Quebec's securities regulator has fined a Montreal man $11.2 million and sentenced him to a three-month jail term for fraudulent penny stock practices it refers to as a "pump and dump" scheme.

Jean-François Amyot is one of five people and two companies that pleaded guilty to charges laid against them almost three years ago during a trial earlier this year.

They were accused of market manipulation involving five companies whose value L'Autorité des marchés financiers (AMF) says was falsely portrayed, tricking people into buying their stocks.

Amyot, Francis Mailhot, Daniel Ryan, Andrew Barakett, Eric Boyd, Conseils Hilbroy and IAB Média, companies both controlled by Amyot, were fined a total of $18.2 million. Amyot was sentenced to a three-month intermittent jail term and is the only person who will serve time for the scheme.

"The manipulation of securities on the markets is a very serious offence that deserves appropriate sanctions," AMF president Louis Morisset said in a statement.

"The convictions obtained in this case are the culmination of lengthy investigative procedures and the sustained work of our teams of investigators and prosecutors."

Pump and dump schemes involve promoters drawing attention to a stock, which inflates the stock volume and price. But investors don't know those promoters own a large number of the shares.

Once the stock price peaks, the promoters sell their shares, depressing the price and leaving investors with shares that are nearly worthless.

This is not the first time Amyot has had to pay up for a similar kind of scheme.

Fined in the U.S. two years ago

In October 2015, the U.S. Securities and Exchange Commission (SEC) ordered Amyot to more than $7 million in fines, calling him a "Canadian Pump-And-Dump Operator."

Hilbroy, IAB Média and Spencer Pharmaceutical Inc. were also involved in the U.S. accusations.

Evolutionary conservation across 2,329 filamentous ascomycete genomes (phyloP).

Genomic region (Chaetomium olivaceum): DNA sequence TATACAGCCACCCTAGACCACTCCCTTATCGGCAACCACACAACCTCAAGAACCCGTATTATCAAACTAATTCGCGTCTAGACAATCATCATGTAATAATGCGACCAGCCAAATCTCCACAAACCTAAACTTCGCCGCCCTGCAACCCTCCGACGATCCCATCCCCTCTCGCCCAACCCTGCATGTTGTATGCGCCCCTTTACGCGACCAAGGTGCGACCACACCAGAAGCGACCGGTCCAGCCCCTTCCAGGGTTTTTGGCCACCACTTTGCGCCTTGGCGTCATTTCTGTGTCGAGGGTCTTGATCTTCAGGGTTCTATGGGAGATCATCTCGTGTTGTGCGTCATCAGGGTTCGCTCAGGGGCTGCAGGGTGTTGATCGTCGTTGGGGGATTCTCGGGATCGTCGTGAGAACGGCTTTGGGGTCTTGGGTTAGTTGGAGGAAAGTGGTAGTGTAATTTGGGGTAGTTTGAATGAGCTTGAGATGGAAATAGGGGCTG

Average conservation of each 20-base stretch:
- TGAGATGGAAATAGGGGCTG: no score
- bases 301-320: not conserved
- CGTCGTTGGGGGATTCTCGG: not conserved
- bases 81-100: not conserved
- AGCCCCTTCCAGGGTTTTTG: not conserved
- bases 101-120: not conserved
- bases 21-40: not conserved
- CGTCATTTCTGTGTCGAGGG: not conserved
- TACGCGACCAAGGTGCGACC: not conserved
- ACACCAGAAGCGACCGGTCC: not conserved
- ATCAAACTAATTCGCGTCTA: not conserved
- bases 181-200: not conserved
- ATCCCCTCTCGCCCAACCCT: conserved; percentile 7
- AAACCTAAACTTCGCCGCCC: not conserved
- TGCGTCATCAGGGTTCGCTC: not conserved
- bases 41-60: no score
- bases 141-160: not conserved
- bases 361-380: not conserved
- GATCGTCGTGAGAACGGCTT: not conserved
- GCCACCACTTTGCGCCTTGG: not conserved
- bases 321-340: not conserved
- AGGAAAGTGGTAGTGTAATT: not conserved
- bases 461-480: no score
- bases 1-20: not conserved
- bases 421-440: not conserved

"According to the complaint, Amyot worked with the three companies ... to create and disseminate false and misleading press releases and to otherwise promote Spencer's stock, including via websites and newsletters," the SEC wrote. 

A series of those newsletters claimed Spencer had received an unsolicited buyout offer that turned out to be fake, it said.

The campaign "pumped up the price of Spencer's stock — at one point causing the price to more than double in two days — and consequently enabled Amyot to dump tens of millions of shares into the market at artificially inflated prices for gross proceeds in excess of $5 million."

Then, the SEC said, Amyot and the CEO of Spencer transferred millions of shares in an effort to evade registering them. It also fined Amyot $5,425 for not showing up for his trial.

In 2015 Journal de Montréal profile, Amyot said he'd moved to the Bahamas for a period of time in 2012 after receiving threats from organized crime members. He said he also had financial dealings there and intended to return. 

The article compared him to Jordan Belfort, the former stockbroker convicted of stock market manipulation portrayed by Leonardo DiCaprio in the 2013 movie The Wolf of Wall Street.

"My 2006 tax report showed $16 million," he told the Journal. "I must have made $100 million within 10 years."

And while he acknowledged his business dealings haven't been completely honest, he claimed they were not illegal. 

The newspaper reported most of the penny stocks Amyot sold have disappeared.